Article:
Few areas in contemporary Catholic theology are as challenging and important as interreligious dialogue. One of the leading American voices in that conversation is that of Fr. James Fredericks of Loyola Marymount University. He is uncommonly knowledgeable and balanced. His recent Commonweal article “No Easy Answers: The Necessary Challenge of Interreligious Dialogue” (January 15) conveys, by its very title as well as its content, the qualities that commend him to the careful attention of colleagues.
There is much in Fredericks’s article that I agree with, in particular the concluding “practical suggestions.” I would especially highlight his drawing upon Pope John Paul II’s appeal to “the virtue of solidarity” as a moral imperative, especially in a globalized world. And I very much concur with Fredericks that such solidarity does not imply “shallow agreement on general matters.” Nor does it preclude “dialogue and opposition,” for, as he admits, “In some important respects the religions of the world are radically incompatible.”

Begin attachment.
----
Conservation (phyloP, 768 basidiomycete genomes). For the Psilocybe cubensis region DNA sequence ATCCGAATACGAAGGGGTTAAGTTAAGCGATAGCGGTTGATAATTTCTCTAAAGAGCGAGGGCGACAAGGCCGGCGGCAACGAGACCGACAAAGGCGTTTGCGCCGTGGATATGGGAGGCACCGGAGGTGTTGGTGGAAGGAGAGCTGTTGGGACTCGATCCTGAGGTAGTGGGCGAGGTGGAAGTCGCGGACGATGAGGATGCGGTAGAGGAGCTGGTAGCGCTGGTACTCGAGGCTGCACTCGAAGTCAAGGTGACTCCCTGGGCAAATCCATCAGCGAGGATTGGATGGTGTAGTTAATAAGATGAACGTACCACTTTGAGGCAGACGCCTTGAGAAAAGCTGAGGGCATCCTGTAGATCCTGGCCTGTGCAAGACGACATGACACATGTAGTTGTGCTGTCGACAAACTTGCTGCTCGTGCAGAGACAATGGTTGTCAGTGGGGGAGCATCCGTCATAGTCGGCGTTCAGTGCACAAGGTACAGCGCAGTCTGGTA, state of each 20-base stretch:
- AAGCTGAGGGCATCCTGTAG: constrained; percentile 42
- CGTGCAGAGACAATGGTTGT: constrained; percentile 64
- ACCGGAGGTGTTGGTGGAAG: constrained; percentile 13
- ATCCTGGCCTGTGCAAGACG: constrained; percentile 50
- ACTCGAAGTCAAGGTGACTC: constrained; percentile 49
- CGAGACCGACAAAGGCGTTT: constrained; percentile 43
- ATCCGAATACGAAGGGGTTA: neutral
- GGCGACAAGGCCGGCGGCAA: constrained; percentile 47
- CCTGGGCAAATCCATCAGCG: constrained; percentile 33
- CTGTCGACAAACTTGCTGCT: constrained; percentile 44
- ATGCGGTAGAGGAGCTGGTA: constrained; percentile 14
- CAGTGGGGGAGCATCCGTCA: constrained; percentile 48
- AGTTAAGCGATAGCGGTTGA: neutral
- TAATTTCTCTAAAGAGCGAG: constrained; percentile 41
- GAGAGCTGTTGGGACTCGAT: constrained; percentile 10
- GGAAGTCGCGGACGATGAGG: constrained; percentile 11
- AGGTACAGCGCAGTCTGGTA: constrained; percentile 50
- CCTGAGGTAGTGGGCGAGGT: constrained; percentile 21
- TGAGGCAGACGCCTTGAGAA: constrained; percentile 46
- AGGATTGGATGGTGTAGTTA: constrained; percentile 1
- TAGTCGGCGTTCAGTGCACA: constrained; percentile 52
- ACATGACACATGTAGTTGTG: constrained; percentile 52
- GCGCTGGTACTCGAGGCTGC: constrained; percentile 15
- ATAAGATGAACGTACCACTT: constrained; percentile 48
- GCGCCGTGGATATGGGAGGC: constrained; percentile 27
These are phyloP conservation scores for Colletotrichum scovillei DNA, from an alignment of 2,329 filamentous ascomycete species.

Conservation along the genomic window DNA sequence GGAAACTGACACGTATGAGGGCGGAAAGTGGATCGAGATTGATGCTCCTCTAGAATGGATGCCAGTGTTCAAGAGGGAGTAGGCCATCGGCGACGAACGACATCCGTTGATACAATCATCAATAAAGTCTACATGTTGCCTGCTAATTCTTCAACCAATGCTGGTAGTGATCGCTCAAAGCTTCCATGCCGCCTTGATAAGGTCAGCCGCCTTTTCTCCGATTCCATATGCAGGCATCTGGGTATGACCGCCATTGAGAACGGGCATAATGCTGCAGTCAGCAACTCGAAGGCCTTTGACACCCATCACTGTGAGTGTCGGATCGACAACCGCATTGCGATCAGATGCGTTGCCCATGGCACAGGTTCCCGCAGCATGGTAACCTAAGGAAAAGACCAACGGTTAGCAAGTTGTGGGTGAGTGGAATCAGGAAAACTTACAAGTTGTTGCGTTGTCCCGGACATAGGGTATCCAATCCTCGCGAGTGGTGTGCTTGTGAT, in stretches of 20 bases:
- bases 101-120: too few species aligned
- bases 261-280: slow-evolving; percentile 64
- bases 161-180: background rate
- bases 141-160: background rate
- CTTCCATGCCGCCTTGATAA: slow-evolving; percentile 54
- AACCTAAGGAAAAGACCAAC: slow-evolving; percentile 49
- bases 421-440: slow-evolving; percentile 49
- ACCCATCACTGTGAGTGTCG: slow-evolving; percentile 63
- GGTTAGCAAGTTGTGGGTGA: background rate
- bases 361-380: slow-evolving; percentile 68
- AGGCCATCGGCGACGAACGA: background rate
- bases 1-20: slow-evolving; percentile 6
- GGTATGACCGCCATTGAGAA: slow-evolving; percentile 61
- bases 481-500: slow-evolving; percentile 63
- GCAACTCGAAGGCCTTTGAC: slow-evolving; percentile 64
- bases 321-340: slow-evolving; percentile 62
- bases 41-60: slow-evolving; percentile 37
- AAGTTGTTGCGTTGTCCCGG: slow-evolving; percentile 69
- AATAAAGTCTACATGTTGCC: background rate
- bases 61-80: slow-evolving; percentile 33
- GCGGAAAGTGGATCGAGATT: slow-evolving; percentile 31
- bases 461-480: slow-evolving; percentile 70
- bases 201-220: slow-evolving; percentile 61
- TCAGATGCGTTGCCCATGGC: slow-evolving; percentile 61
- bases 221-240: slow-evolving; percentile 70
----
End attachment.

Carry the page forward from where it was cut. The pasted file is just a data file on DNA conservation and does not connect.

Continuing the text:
What follows, then, are not so much disagreements as comments and qualifications. I place them under two headings: rhetorical and theological (though the line between these is flexible).
The article initially deploys a rhetorical strategy that contrasts the approach to...